To date, the treatment of NAFLD is essentially based on lifestyle optimization because there are currently no specific drugs approved on the market for this condition. At the same time, few nutraceuticals have been adequately studied for their effects on NAFLD [48]. Among these, CoQ10 is a well-known anti-adipogenic molecule and thus could have a positive impact on NAFLD, even if its exact mechanism is still unclear. It is possible that CoQ10 downregulates the expression of fatty acid synthase (FAS), sterol regulatory element-binding protein-1c (SREBP-1c), and acetyl-CoA carboxylase (ACC), which are related to lipid synthesis, and increases in the expression of carnitine palmitoyltransferase-1 (CPT-1) and peroxisome proliferator-activated receptors α (PPARα) associated with fatty acid oxidation [49]. In addition, CoQ10 could change the response to inflammation through nuclear factor kappa B (NF-kB)-dependent gene expression [50]; thus, its deficiency might have a role in increasing levels of inflammatory molecules like NF-kB [51].
CoQ10 could serve as an adenosine monophosphate-activated protein kinase (AMPK) activator and could regulate the hepatic lipid metabolism to inhibit the abnormal accumulation of hepatic lipids as well as to prevent NAFLD progression [49]. Finally, CoQ10 was also found to bind and activate both PPARs alpha and gamma, suggesting a key role in relaying the states of mitochondria and peroxisomes [52]. At the same time, the experiments performed with peroxisomal inducers indicate that nuclear receptors are involved in the regulation of CoQ10 biosynthesis [13].
In an RCT, 41 subjects with NAFLD were randomly divided into 2 groups to receive CoQ10 (100 mg/day) or placebo for 12 weeks. At the end of the study, the active group benefited from a significant decrease in aspartate aminotransferase (AST), gamma-glutamyl transpeptidase (GGT), tumor necrosis factor α, high-sensitivity C-reactive protein (hs-CRP), and NAFLD grade compared to placebo (p < 0.05 for all). In addition, patients who received the CoQ10 supplement had higher serum levels of adiponectin (p = 0.016) even if serum leptin levels reduced marginally (p = 0.053) [53]. However, CoQ10 administration (300 mg/day for 12 weeks) in patients with coronary artery disease did not find any significant effect on serum adiponectin levels [54], confirming previous data obtained by Gokbel et al. with the supplementation of CoQ10 100 mg/day in healthy volunteers [55]. In another RCT, the same dose of CoQ10 in 44 NAFLD patients for 4 weeks was associated with significantly decreased waist circumference (WC), serum AST, and total antioxidant capacity (TAC) concentration (p < 0.05 for all) [56].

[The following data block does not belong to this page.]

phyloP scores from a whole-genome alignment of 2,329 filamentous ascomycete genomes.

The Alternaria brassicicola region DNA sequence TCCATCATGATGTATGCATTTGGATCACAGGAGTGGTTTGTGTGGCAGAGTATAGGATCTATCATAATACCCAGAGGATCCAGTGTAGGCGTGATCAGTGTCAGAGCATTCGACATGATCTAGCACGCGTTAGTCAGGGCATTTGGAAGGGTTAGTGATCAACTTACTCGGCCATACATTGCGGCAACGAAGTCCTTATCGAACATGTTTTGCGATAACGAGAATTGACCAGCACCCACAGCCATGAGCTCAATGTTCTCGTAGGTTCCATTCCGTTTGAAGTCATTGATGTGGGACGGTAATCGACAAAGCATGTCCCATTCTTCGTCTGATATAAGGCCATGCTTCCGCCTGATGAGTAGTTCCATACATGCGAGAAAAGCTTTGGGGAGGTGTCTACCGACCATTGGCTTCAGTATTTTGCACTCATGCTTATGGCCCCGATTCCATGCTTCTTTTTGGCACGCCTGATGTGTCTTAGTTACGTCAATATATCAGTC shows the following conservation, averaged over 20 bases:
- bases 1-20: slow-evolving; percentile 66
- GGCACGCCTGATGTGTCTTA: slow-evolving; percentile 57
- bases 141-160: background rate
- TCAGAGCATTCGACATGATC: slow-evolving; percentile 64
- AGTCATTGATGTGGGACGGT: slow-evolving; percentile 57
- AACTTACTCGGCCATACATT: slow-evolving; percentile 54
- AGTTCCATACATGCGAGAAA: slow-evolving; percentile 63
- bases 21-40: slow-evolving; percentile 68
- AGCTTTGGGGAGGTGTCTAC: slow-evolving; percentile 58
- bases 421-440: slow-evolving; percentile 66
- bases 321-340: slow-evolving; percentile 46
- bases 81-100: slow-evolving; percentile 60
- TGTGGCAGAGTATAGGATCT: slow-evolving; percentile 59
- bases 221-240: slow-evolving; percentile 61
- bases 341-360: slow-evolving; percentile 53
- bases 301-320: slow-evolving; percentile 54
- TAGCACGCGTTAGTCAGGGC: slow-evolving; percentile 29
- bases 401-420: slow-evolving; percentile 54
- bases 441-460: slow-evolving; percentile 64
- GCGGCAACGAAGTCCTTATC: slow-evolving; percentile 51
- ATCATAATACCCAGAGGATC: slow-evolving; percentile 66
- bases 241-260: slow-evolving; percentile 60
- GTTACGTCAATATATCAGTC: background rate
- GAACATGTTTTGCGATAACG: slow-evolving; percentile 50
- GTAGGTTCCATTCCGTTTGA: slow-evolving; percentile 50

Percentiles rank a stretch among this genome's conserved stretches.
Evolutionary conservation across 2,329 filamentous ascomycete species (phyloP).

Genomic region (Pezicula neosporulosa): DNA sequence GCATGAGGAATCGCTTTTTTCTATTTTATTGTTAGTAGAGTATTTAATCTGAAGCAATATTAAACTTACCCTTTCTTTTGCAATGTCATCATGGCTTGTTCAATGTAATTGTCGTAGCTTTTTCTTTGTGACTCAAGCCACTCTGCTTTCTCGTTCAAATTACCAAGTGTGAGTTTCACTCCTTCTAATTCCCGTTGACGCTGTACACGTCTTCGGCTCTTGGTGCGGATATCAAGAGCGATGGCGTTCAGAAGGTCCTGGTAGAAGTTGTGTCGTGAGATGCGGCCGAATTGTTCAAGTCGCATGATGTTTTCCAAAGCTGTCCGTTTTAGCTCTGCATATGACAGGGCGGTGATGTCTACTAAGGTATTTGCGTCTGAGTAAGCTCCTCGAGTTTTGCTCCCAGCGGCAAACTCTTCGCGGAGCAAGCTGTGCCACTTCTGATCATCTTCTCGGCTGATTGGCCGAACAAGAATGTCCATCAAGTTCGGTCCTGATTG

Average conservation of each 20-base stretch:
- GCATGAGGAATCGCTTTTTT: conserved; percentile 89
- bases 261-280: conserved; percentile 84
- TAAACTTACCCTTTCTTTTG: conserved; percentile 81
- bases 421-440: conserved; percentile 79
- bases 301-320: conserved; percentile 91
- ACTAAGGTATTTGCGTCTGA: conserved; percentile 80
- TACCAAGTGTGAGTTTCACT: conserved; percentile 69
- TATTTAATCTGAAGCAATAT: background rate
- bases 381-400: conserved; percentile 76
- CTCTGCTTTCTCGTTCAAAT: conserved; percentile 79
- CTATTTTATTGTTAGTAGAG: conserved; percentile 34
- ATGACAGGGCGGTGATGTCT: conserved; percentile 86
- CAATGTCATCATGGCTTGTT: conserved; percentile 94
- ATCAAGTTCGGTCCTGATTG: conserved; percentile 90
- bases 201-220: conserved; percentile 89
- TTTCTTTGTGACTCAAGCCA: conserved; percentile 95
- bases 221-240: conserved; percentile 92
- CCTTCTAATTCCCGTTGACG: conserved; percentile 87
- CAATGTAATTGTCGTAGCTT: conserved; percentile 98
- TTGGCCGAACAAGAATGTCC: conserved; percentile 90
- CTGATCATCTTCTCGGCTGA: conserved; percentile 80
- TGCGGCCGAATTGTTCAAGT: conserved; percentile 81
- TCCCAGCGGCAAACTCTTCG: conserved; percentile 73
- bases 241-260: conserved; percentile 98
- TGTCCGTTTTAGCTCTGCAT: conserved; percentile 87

CoQ10 could also improve the atherogenic dyslipidemia typically associated with NAFLD (reducing triglycerides (TG) and increasing high-density lipoprotein cholesterol (HDL-C) as well as reduce oxidized low-density lipoprotein (LDL) levels and arterial pressure with a very high safety profile and without any risk of drug interactions [15]. In conclusion, the studies conducted to date emphasize a potential for CoQ10 therapy in improving several anthropometric and biochemical variables in NAFLD.
A further disease typically characterized by insulin resistance is polycystic ovary syndrome (PCOS). In these women, as showed by the study of Samimi et al., the supplementation with CoQ10 (100 mg/day) for 12 weeks could have beneficial effects on glucose metabolism and on serum total- and LDL-cholesterol levels [57]. Afterwards, the same research group carried out another RCT on 40 women with a diagnosis of PCOS, observing that a supplementation for 12 weeks with CoQ10 (100 mg/day), beside the positive effects on lipid and glucose levels, was responsible for a downregulation of gene expression of oxidized low-density lipoprotein (LDL) receptor 1 (p < 0.001) and an upregulated gene expression of PPAR-γ (p = 0.01) in peripheral blood mononuclear cells. In addition, compared to the placebo group, CoQ10 supplementation downregulated gene expression of interleukin-1 (IL-1) (p = 0.03), IL-8 (p = 0.001), and tumor necrosis factor-alpha (TNF-α) (p < 0.001) in peripheral blood mononuclear cells of subjects with PCOS [58]. Similar results were obtained by Izadi et al. in a RCT of 85 PCO women treated with CoQ10 and/or vitamin E or placebo. In particular, CoQ10 alone improved the sex homone profile, specially either reduced testosterone and luteinizing hormone (LH) levels, and improved insulin resistence. Moreover, it is noteworthy that CoQ10 in coadministration with alfa-tocopherol presented a more pronunced effect and stimulated the release of sex hormone-binding globulin (SHBG), justifing the enhancement of insulin tolerance, since an insulin resistance condition is associated with a reduced synthesis of SHBG at the hepatic level. Then, CoQ10 might promote steroid hormone biosynthesis and normal reproductive function (among which are oocyte maturation, fertilization, and embryonic development) through the improvement of mitochondrial functionality [59]. However, new, larger RCTs are needed to confirm the results obatined by Izadi et al.